Ben Johnson: I'm Ben Johnson, director of global ETF research with Morningstar. Today I am on the sidelines of the Morningstar Investment Conference 2016 and I'm pleased to be joined by Rob Arnott. Rob is the chairman and founder of Research Affiliates. Rob, thank you for being here with me today.
Rob Arnott: It's a privilege.
Johnson: So Rob, I would like to discuss some recent research that you and some of your colleagues have co-authored warning of a potential bubble, a potential impending crash in the realm of smart beta; we at Morningstar refer to as strategic beta. Why have you opted now to send this warning signal about a category that many say that you are the father of?
Arnott: Yeah. Well, the message of our paper, the first paper was called "How Can Smart Beta Go Horribly Wrong?" and the message was very simple. The price of anything matters; it has a bearing on how it will perform in the future. If you pick a stock, you don't say to a broker, "I want to own that stock. Doesn't matter what the price is." or at least I hope you don't. The same applies for asset classes, is the yield spread higher or lower than historical norms? Is the P/E ratio higher or lower than historical terms? These things matter; they help to shape the long-term future returns of anything. The same thing applies to smart beta, the same thing applies to factor strategies, and right now you have the rubber band pretty stretched. Value has performed horribly for the last nine years; it's underperformed growth by over 4% per year for nine years. Oh my goodness.
Now, one of the things I'm very proud of is that fundamental indexes actually shrugged that off and added half a percent to a percent a year during that bleak period for value, so I can't wait to see how it does when value's winning. But people often overlook the fact that is what is newly cheap, is newly cheap by dint of giving us horrible performance on the way there, and it sets the stage for good performance going forward. So just a very simple measure what's the valuation multiple price/book value for growth relative to value, normally it's 5 to 1, sometimes it's narrower, it's 3 to 1. Right now it's 8 to 1. OK, when it gets that spread, value's cheap. Does that mean value will win this year? No, it doesn't, does it mean value will win for the patient investor over the next five years? Pretty darned high odds. Value has never been this cheap without winning over the next five years. Doesn't mean you have 100% odds of success, but maybe 80%.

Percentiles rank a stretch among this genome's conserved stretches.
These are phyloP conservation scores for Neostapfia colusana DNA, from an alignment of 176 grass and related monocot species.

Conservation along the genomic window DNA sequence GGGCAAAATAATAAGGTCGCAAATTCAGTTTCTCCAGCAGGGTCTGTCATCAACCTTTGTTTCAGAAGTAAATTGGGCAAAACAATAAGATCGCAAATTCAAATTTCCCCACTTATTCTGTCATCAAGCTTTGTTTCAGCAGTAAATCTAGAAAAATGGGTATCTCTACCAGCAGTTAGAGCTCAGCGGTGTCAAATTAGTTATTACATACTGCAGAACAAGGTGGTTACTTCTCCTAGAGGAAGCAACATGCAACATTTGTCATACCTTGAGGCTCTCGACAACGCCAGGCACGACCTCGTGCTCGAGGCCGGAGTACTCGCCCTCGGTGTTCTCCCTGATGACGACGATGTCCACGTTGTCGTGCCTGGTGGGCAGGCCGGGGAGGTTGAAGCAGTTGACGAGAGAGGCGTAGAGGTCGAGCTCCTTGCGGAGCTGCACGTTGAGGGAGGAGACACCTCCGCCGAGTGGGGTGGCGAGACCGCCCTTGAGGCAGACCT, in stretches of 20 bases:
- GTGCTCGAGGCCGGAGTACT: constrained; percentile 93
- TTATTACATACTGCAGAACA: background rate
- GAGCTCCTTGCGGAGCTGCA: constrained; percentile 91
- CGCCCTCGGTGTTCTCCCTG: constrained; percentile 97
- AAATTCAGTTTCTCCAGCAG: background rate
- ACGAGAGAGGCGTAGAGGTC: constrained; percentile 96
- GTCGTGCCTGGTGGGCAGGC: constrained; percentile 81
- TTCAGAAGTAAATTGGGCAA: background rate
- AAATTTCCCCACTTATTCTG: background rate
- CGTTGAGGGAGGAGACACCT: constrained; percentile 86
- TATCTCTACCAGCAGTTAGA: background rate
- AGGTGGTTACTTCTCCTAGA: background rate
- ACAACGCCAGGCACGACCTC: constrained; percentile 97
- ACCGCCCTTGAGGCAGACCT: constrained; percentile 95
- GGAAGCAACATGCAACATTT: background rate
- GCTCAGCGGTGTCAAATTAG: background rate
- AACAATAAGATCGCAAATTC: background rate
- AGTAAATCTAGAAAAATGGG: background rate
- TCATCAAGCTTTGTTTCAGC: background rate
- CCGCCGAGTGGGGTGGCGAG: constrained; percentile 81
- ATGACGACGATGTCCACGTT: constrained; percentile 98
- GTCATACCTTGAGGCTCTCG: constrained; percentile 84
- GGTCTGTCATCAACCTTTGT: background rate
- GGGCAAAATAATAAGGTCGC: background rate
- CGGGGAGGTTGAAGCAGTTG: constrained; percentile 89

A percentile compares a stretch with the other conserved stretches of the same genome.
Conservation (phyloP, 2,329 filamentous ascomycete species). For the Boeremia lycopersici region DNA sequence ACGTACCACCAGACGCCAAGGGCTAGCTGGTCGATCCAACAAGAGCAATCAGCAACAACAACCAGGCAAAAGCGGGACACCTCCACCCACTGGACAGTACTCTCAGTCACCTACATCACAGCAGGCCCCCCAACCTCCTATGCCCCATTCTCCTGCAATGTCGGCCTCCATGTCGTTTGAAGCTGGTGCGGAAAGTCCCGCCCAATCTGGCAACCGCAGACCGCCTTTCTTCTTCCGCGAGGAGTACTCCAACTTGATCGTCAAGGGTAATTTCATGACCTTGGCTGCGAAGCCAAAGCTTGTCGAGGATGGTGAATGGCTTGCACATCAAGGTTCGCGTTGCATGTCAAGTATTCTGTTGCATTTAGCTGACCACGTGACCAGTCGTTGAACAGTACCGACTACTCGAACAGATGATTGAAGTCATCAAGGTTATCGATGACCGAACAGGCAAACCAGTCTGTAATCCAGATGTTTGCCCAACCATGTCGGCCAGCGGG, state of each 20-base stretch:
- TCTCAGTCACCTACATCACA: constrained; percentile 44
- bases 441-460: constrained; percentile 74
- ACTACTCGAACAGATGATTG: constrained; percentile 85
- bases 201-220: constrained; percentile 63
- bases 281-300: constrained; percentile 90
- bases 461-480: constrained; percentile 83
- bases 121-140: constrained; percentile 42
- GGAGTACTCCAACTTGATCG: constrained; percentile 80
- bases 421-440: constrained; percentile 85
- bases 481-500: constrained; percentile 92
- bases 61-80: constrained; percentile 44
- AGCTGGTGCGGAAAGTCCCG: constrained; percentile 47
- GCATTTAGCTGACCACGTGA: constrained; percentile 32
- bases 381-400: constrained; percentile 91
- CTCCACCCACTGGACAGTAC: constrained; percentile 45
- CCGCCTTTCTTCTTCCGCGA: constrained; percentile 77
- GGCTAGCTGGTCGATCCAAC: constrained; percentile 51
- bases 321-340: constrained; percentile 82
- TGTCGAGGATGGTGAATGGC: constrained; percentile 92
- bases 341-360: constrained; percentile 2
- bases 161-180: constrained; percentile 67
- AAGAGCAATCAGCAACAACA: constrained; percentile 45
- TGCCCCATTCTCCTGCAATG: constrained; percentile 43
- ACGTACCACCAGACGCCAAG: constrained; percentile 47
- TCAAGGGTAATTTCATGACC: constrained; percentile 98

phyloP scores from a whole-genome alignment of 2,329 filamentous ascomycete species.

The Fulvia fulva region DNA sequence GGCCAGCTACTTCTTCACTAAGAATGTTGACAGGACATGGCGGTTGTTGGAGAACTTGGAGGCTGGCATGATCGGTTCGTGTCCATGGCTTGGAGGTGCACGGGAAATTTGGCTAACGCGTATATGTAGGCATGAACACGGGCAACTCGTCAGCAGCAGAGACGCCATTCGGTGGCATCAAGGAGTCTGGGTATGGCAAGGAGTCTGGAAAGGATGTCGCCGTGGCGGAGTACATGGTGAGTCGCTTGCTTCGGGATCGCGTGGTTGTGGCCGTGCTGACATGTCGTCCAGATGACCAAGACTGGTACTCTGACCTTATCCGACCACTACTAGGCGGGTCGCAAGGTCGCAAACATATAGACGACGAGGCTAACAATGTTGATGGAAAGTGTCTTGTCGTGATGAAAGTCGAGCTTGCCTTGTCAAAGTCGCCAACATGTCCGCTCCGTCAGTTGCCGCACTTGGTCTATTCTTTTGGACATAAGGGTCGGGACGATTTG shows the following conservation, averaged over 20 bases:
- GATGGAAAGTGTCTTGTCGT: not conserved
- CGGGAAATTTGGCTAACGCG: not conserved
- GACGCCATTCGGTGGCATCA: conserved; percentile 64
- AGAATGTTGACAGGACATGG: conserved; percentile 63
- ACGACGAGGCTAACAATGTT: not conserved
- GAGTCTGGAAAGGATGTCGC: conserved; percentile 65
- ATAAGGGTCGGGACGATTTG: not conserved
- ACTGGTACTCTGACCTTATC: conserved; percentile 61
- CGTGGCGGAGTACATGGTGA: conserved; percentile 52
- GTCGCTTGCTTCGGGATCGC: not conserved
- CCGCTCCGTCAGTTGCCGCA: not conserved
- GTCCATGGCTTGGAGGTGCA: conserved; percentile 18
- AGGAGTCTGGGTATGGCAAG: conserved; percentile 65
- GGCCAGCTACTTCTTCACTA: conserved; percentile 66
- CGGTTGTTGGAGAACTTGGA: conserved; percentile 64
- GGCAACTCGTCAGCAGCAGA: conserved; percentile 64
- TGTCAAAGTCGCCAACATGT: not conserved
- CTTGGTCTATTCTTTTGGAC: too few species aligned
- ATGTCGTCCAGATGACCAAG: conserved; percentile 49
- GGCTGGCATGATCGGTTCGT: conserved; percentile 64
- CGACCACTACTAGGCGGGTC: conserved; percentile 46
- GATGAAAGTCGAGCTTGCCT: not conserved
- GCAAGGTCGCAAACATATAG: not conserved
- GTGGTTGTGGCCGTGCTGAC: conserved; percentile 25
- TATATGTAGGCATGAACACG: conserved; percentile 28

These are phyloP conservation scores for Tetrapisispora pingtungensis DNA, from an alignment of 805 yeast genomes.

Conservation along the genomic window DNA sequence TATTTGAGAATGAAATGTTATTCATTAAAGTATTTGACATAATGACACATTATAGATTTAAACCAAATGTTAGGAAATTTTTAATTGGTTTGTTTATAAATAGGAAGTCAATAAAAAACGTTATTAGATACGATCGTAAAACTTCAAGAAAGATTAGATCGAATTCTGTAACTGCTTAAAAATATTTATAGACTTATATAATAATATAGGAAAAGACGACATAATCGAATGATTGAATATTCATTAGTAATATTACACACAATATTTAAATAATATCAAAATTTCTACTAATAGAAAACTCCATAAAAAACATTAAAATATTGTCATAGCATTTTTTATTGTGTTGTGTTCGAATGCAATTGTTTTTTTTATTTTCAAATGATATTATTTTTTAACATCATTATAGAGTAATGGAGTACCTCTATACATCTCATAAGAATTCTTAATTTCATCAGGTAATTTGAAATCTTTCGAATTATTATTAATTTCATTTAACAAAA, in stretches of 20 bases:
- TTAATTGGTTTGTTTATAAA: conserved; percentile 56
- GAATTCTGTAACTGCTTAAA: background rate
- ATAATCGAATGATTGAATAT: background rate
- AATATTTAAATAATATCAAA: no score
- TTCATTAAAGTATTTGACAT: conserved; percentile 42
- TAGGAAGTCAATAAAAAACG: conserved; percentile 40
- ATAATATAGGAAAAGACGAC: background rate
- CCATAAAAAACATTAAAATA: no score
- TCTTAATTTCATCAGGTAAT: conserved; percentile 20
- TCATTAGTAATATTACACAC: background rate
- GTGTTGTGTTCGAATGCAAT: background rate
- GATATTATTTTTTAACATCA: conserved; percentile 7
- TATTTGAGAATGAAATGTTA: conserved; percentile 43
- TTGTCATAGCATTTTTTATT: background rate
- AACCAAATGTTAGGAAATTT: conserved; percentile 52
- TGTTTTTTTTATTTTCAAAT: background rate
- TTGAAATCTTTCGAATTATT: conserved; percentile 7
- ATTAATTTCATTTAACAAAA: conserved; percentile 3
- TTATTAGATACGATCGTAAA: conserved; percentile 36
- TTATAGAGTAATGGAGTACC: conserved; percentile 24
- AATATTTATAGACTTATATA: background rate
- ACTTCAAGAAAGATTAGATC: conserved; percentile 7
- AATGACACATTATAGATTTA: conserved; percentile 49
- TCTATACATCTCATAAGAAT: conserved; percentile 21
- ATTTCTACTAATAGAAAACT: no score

Now, the flip side is money has been pouring into low-vol strategies, high-quality strategies, momentum strategies, and we knew that these were trading a little rich relative to history so we wanted to investigate that and we found, lo and behold, [A], yes, they're trading rich relative to history, and [B], how rich they're trading is predictive of how well they'll work in the future for the patient investor and what it suggests is momentum's a little rich--it'll add less value than in the past, but it's not bad. Low beta is trading very rich, top decile of historical multiples. Three of the FANGs--Facebook, Amazon, Netflix, Google--three of them are now low-beta. You drop those into the low-beta portfolio, that's not a low-risk portfolio. It's not a portfolio with very modest downside risk, so low beta may not be as risk-protecting as people think. Low volatility, different flavor of low-risk strategies, now that's trading a little rich relative to history, so that's OK.
Quality, notably high-margin, high-profit-margin versus low-profit-margin companies trading in the top decile of historical valuation ranges. Top decile to me means maybe wait, maybe don't buy it yet, if you want diversification among a wide array of strategies, go for it. But if what you want to diversify into is expensive, at least average in over a course of a few years or maybe just defer it a year or two and see how the valuation looks then. So all we said was valuation matters.
In the second paper, we globalized the research, we take it into international markets and emerging markets, and we find similar patterns. Several of these so-called smart beta ideas are trading rich, they're liable to disappoint. If somebody buys something that has outperformed by 5% a year for the last decade, they're expecting it to outperform by 5% a year. Well, if it outperformed just by dint of getting more expensive, watch out--it may mean-revert and give you a negative alpha, that's what I meant by smart beta going horribly wrong. If you buy it thinking you're going to get +5 and you get -5, that's smart beta going horribly wrong.
Johnson: So investors should have an eye out for valuations and manage their expectations accordingly?
Arnott: Look before you leap. Just take a quick peek at the relative valuations. They should do the same thing with mutual funds and investment managers; they should do the same thing with asset classes and with stocks. Many investors don't--they buy what's performed brilliantly without regard to a very simple question, did it performed brilliantly because it was stretching the valuation rubber band and could easily snap back?